*  Pam S. wrote:  "I have been reading your posts for over a couple of years and just wanted you to know that you have helped me advance my technology on researching. Thank you for all the knowledge you are producing on your website and to everyone out there."

My comment:  Thank you, Pam, I appreciate comments like this.  There are many genealogy writers and bloggers that contribute to the education of the genealogy world, and I'm happy to be a small part of it.

*  Mariann Regan commented:  "Here's my favorite among your sentences: 'Of course, they are all derivative sources - but they are all derived from 'official' records.' I think that's a very meaningful distinction. There's a vast difference between those cloned public trees on Ancestry and an 'official' Immigration record or Death Certificate. We can't double-check everything right away, and we have to start somewhere. As we deepen our searches, we can add sources. I think you're playing Well-Informed Pinball here, and as long as you're not presenting it as final proof, and you aren't, your results are helpful toward finding connections and enriching your information."

My comment:  I'm collecting evidence when I'm enriching my database.  The entire collection for a person, and for their family members, needs to be critically evaluated to ensure that each bit of evidence applies to the person and family.  As we gain experience, we learn which resources can be trusted and used with confidence.

*  Claire Keenan Agthe noted:  "I'm sure it's probably evident from the event / place to which you link this source, but reading just the source itself, I can't help wondering, Is this New Brunswick, Canada, or New Brunswick, NJ, or some other New Brunswick (Indiana)? My first thought was Maine, but there's no 'New' there, just plain old 'Brunswick.' Shouldn't the full place location be in the citation to be really clear to researchers?"

My comment:  It is evident from the place entered for the event in the database, but yours is an excellent suggestion.  I could have placed "[Canada]" in the source citation, and will try to do that on the blog also (where the place for the event is not always specified).

*  Claire Keenan Agthe commented:  "My thought on seeing the rocks and the beach, and the bundled-up women, was, 'It looks like a Maine beach.' (Growing up with NJ beaches as my reference point, I was shocked to see what Mainers consider a beach the first time I was in New England). Are you sure it's in the San Diego area? Maybe West Coast came to visit East Coast, rather than the other way around... My only experience with CA beaches was dark, coarse sand, not the light sand in the picture--but I'm sure you know more about CA beaches than I do!"

and:  "Interestingly enough, I just recently was given a copy of a photo of my grandmother and two of her sisters at a NJ beach in (if memory serves) 1931. Granted, it's 10 years later than yours, but my photo shows all three in (extremely modest) bathing suits. Your ladies being fully dressed does suggest to me that it's a beach (like Maine) that's too cold for sunbathing."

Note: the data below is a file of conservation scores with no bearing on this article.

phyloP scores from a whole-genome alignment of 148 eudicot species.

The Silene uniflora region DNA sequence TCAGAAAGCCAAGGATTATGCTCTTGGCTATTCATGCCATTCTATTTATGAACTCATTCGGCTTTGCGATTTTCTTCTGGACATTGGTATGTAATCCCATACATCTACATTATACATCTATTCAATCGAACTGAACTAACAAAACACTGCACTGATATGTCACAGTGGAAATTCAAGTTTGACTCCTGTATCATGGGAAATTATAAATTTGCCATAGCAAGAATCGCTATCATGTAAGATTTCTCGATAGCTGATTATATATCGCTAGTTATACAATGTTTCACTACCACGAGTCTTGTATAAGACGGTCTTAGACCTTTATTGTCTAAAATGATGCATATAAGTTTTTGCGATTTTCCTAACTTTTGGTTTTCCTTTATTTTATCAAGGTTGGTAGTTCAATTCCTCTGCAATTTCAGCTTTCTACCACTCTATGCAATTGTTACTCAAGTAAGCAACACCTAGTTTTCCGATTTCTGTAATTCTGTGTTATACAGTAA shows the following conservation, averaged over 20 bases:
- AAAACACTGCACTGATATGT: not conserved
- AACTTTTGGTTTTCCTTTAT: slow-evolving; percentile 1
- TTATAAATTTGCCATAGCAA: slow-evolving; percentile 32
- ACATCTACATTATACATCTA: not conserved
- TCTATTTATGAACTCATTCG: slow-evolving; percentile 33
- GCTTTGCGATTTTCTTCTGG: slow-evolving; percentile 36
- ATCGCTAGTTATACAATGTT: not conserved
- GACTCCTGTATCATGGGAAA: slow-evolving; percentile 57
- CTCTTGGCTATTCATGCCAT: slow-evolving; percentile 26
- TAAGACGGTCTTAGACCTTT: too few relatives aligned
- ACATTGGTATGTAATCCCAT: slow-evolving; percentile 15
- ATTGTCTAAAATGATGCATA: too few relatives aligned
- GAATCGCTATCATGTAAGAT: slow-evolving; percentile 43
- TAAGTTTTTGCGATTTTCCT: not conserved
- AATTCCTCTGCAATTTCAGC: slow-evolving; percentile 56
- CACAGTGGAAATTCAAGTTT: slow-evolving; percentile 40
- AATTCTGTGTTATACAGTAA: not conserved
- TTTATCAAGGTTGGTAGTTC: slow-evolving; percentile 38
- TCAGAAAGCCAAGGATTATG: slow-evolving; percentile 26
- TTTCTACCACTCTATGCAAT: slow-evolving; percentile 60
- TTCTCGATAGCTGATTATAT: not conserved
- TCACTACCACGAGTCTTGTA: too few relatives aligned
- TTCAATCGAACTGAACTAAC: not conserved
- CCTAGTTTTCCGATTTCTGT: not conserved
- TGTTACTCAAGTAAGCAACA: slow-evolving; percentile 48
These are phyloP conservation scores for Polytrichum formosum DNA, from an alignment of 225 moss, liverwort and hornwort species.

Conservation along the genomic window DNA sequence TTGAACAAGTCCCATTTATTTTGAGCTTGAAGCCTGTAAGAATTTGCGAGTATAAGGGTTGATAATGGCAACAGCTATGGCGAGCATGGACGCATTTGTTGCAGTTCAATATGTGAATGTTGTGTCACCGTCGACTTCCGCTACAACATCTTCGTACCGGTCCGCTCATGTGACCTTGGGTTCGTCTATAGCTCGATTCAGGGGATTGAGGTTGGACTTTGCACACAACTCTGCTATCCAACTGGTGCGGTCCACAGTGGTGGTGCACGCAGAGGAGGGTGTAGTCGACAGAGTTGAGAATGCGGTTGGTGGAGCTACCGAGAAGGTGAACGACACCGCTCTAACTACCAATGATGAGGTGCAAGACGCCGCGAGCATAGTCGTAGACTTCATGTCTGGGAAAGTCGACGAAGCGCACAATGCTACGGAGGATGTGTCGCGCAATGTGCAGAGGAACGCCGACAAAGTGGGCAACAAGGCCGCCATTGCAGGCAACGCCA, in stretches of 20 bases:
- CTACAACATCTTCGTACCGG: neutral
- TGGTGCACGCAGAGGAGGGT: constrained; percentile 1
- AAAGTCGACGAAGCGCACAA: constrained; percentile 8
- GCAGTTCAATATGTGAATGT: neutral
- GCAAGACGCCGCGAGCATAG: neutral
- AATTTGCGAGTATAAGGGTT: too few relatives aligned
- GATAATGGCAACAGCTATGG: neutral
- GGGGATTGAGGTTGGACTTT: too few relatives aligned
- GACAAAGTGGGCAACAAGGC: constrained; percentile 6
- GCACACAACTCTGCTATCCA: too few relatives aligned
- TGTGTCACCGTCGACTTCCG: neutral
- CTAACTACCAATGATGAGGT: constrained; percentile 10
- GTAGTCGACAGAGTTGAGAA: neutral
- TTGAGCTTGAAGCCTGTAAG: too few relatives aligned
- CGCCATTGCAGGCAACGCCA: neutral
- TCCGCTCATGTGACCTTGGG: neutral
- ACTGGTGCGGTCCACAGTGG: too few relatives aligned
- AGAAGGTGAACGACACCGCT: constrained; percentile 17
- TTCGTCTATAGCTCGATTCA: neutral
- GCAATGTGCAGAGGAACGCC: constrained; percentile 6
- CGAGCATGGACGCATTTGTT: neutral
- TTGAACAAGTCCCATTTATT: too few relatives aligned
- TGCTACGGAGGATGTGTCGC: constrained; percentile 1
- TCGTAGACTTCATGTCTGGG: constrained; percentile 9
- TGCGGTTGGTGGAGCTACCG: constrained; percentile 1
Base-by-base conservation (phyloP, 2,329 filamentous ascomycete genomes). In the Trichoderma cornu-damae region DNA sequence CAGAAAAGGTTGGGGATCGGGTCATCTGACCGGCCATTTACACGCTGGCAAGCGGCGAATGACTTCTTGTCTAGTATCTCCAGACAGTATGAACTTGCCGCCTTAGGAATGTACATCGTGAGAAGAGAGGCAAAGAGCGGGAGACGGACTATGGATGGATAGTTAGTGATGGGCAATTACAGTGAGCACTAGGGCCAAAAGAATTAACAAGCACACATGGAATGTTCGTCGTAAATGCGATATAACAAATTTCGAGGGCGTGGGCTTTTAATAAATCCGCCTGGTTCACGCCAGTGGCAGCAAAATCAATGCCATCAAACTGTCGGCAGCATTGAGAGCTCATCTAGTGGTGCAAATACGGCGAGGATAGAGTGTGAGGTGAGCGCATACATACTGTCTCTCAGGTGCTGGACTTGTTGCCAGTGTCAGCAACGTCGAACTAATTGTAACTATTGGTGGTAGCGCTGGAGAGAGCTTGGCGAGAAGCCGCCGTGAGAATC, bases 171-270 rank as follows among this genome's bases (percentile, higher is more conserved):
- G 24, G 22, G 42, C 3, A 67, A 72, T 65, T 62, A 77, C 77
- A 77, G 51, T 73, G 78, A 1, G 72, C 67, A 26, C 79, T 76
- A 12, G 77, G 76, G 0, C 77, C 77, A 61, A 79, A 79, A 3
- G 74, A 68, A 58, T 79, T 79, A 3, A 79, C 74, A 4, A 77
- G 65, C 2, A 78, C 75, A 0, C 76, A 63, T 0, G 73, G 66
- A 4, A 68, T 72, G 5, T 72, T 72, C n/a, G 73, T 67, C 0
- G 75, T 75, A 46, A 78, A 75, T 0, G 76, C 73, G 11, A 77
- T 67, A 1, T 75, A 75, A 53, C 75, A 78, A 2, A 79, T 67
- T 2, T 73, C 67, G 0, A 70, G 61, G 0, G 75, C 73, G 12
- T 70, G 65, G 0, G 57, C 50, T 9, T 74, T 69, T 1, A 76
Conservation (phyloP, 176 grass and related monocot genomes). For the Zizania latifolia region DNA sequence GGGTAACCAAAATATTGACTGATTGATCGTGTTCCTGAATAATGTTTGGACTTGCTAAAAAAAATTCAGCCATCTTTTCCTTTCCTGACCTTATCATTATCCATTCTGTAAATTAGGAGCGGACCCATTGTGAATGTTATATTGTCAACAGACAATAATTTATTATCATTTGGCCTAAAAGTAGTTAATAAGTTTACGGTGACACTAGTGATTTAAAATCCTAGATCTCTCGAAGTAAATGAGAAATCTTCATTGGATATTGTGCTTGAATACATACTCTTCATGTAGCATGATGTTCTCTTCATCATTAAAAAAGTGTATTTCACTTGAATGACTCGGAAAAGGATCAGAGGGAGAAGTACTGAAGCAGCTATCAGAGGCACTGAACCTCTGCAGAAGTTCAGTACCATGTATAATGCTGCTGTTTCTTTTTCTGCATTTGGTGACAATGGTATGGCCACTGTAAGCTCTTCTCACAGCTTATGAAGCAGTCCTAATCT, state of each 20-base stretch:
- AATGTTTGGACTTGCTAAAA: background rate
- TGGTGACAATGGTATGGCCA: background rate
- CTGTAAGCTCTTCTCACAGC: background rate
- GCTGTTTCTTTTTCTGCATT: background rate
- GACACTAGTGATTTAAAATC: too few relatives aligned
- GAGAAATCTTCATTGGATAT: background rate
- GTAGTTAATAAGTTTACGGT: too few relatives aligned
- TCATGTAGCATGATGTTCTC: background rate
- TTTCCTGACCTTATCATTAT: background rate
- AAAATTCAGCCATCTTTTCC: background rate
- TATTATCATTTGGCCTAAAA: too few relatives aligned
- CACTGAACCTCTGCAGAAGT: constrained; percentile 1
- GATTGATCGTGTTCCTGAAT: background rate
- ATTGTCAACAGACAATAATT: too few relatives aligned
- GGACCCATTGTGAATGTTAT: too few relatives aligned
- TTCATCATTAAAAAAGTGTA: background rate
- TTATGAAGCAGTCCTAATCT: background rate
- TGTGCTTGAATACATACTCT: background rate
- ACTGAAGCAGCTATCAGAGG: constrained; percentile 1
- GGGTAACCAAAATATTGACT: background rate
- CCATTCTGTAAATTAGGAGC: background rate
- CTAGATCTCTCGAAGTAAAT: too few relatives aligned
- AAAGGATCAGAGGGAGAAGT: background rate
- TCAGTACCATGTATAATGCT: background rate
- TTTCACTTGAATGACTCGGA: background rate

My comment:  While the San Diego area has several wind/wave carved cliffs like the picture, most of our beaches are small grain grayish sand (not the fine white sand I saw in Florida, or the coarser dark gray sand I see in the San Francisco area).  The ladies being fully dressed suggests to me that they went to the beach for sightseeing and a photo opportunity rather than swimming or sunbathing.  The air temperatures at the San Diego beaches are typically 65 to 75F in the early summer, ocean temperatures peak at about 70F in late summer, and it may have been too cold for swimming or sun bathing (I have fond (?) memories of bundling up on the 4th of July at the beach!). 

It could have been an East Coast picture, since these families maintained a correspondence, and I know that Emily's daughter visited her cousins in Massachusetts in the early 1920s.  Where on the New England coast are there wind and wave carved cliffs or rock formations like those shown? 

*  anitab noted:  "I was just looking (yesterday) at a photo of my grandmother and her sister, taken on a 1925 trip from Los Angeles to Vancouver, BC; and the thing I am struck by is the similarity in the glasses. Maybe they wore those glasses when they were in an open car?"

My comment:  You may be right - that makes good sense.  However, I know that Emily had eyesight problems and wore glasses all of her life (as have I!).

*  Jason Crews asked:  "I really wish that they would give us an option to produce the report with footnotes rather than endnotes.... Randy have you found a way to do this?"

My response:  NO, and I also wish that they would.  RootsMagic and Legacy Family Tree have footnote options for narrative reports - why doesn't Family Tree Maker?  When I want a narrative report with footnotes, which is my preference, I use RootsMagic or Legacy.  I hope that Family Tree Maker adds a Footnote capability to the narrative reports.